• Apparently you are completely ignorant of the thousands of peer-reviewed scientific studies showing harm to humans from various types of microwave radiation, including cordless phones, cell phones, wi-fi, smart meters etc. It is you is science denying, possibly to due casual ignorance, or perhaps, wilful ignorance. Have you not noticed the massive increases in diabetes, Alzheimer’s, Parkinson’s, brain cancer, suicide rates, depression, tinnitus, insomnia and on and on? All of these can be caused by chronic microwave exposure, even at seemingly low levels.

  3. This article is sure to trigger the loons in the area, who wear tin foil hats and hear voices in their heads. They always come out against these small antennas, but they’re ignorant of the fact that they get more radiation from making a call on their smart phone than they’ll ever get from one of these antennas.

  4. Those tinfoil hat-wearing lunatics are the scum of the earth. I just saw a Facebook group for Santa Rosa where they stand across the street from these new nodes using these meters that ostensibly measure EM exposure… yet they’re filming with phones that are transmitting more power to their bodies than the nodes on the poles are 100 feet away.

    I’ve never seen such a histrionic, ignorant, science-denying group of people on the internet. Get lost and stay lost with your denial of reality.

  5. Look at the angry tech addicts raging irrationally against any threat to their lifestyle.

    Read the book “Overpowered” by Martin Blank Phd. He lays out the evidence for biological effects resulting from exposure to low intensity non-ionizing radiation, from both wireless tech, and the lower frequency power grid. Cancer, alzheimers, depression, anxiety, suicide, and more… higher incidence correlates with increasing exposure. Most of the this has been known for decades. It takes time for the effects to be seen in the population.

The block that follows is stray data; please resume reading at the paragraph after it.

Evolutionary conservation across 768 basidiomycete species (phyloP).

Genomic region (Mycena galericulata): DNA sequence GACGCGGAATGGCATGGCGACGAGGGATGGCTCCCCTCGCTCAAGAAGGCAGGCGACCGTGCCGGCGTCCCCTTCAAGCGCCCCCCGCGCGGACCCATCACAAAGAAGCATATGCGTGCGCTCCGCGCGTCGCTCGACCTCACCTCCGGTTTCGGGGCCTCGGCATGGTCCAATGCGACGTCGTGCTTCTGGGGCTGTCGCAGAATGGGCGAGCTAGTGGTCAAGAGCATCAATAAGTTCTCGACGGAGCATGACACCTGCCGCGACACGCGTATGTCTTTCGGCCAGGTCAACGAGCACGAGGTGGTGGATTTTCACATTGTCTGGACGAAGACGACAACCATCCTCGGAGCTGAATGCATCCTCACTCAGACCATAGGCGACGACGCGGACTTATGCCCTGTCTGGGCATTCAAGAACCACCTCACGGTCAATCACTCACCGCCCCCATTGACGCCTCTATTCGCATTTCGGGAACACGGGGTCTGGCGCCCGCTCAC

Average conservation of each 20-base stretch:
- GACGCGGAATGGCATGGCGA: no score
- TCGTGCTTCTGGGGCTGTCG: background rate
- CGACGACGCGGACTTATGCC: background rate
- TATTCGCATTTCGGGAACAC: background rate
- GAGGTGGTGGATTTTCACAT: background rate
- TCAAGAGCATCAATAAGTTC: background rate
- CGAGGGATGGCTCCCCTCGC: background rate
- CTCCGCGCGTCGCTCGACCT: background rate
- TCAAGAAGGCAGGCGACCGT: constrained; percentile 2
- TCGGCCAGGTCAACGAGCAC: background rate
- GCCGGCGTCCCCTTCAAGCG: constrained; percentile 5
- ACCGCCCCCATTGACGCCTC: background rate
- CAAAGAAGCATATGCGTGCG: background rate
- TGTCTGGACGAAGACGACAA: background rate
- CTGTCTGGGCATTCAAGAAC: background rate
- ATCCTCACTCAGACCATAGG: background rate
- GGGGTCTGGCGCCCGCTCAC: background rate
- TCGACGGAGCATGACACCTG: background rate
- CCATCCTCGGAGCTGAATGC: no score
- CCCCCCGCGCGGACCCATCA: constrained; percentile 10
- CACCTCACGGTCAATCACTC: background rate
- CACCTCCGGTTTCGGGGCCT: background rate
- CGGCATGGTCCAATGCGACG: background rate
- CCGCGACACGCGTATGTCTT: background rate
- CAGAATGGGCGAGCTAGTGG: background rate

Also, saying that people get hit with EM radiation from their phone and thus should not worry about cell infrastructure outside their home… that’s a non-argument. You can turn your phone off or put it in AP mode. You can’t turn off a cell node or antenna.

    It’s a giant biological/social experiment, and most people are willing guinea pigs who assume the established “science” is protecting them. Unreal.

  6. I completely second what Doug says. If its so safe why do the wireless companies try sneaky tactics such as making their notifications look like junk mail and trying to block any discussions about the health effects of radiation. Telling citizens they can only discuss the esthetics of the towers is like if Big Tobacco used the same methods to say we could only discuss how cigarettes looked, not what health effects smoke had on people…. BTW I find the angry rants resorting to name calling to be extremely immature and reflective of a an ignorant and uninformed person in general. Speak like a grown up adult or kindly don’t contribute to the written discussion.

Leave a Reply

Your email address will not be published.